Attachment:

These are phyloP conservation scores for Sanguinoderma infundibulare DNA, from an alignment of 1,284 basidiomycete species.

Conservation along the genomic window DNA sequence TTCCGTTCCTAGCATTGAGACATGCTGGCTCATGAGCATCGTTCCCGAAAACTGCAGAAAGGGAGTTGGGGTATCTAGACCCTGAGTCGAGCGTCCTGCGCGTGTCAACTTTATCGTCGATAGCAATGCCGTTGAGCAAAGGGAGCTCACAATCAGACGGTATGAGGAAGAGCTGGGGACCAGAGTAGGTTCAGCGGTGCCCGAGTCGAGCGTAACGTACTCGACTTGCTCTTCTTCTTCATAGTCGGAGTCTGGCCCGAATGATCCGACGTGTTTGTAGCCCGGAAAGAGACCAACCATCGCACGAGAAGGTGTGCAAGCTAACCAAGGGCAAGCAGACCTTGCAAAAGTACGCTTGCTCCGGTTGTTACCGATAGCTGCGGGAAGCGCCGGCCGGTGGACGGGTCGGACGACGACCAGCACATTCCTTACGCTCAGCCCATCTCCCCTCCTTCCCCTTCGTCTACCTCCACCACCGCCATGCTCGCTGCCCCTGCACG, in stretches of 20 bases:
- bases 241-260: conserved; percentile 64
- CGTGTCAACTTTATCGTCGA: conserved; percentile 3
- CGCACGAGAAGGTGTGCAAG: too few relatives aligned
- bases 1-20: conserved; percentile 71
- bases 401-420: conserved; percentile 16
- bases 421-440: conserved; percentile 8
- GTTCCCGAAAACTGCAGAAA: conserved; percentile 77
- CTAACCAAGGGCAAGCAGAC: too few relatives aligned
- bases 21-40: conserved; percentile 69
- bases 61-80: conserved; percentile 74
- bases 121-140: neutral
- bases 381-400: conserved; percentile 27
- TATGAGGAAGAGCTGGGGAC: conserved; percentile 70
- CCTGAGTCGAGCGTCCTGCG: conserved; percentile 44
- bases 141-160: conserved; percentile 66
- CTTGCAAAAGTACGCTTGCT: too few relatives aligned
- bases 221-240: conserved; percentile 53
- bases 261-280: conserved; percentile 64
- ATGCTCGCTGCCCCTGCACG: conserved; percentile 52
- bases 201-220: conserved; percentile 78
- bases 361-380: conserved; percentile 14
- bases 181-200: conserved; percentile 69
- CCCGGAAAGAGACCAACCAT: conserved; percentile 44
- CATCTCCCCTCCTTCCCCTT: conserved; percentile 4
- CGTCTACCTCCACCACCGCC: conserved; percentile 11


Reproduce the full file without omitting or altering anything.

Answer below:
These are phyloP conservation scores for Sanguinoderma infundibulare DNA, from an alignment of 1,284 basidiomycete species.

Conservation along the genomic window DNA sequence TTCCGTTCCTAGCATTGAGACATGCTGGCTCATGAGCATCGTTCCCGAAAACTGCAGAAAGGGAGTTGGGGTATCTAGACCCTGAGTCGAGCGTCCTGCGCGTGTCAACTTTATCGTCGATAGCAATGCCGTTGAGCAAAGGGAGCTCACAATCAGACGGTATGAGGAAGAGCTGGGGACCAGAGTAGGTTCAGCGGTGCCCGAGTCGAGCGTAACGTACTCGACTTGCTCTTCTTCTTCATAGTCGGAGTCTGGCCCGAATGATCCGACGTGTTTGTAGCCCGGAAAGAGACCAACCATCGCACGAGAAGGTGTGCAAGCTAACCAAGGGCAAGCAGACCTTGCAAAAGTACGCTTGCTCCGGTTGTTACCGATAGCTGCGGGAAGCGCCGGCCGGTGGACGGGTCGGACGACGACCAGCACATTCCTTACGCTCAGCCCATCTCCCCTCCTTCCCCTTCGTCTACCTCCACCACCGCCATGCTCGCTGCCCCTGCACG, in stretches of 20 bases:
- bases 241-260: conserved; percentile 64
- CGTGTCAACTTTATCGTCGA: conserved; percentile 3
- CGCACGAGAAGGTGTGCAAG: too few relatives aligned
- bases 1-20: conserved; percentile 71
- bases 401-420: conserved; percentile 16
- bases 421-440: conserved; percentile 8
- GTTCCCGAAAACTGCAGAAA: conserved; percentile 77
- CTAACCAAGGGCAAGCAGAC: too few relatives aligned
- bases 21-40: conserved; percentile 69
- bases 61-80: conserved; percentile 74
- bases 121-140: neutral
- bases 381-400: conserved; percentile 27
- TATGAGGAAGAGCTGGGGAC: conserved; percentile 70
- CCTGAGTCGAGCGTCCTGCG: conserved; percentile 44
- bases 141-160: conserved; percentile 66
- CTTGCAAAAGTACGCTTGCT: too few relatives aligned
- bases 221-240: conserved; percentile 53
- bases 261-280: conserved; percentile 64
- ATGCTCGCTGCCCCTGCACG: conserved; percentile 52
- bases 201-220: conserved; percentile 78
- bases 361-380: conserved; percentile 14
- bases 181-200: conserved; percentile 69
- CCCGGAAAGAGACCAACCAT: conserved; percentile 44
- CATCTCCCCTCCTTCCCCTT: conserved; percentile 4
- CGTCTACCTCCACCACCGCC: conserved; percentile 11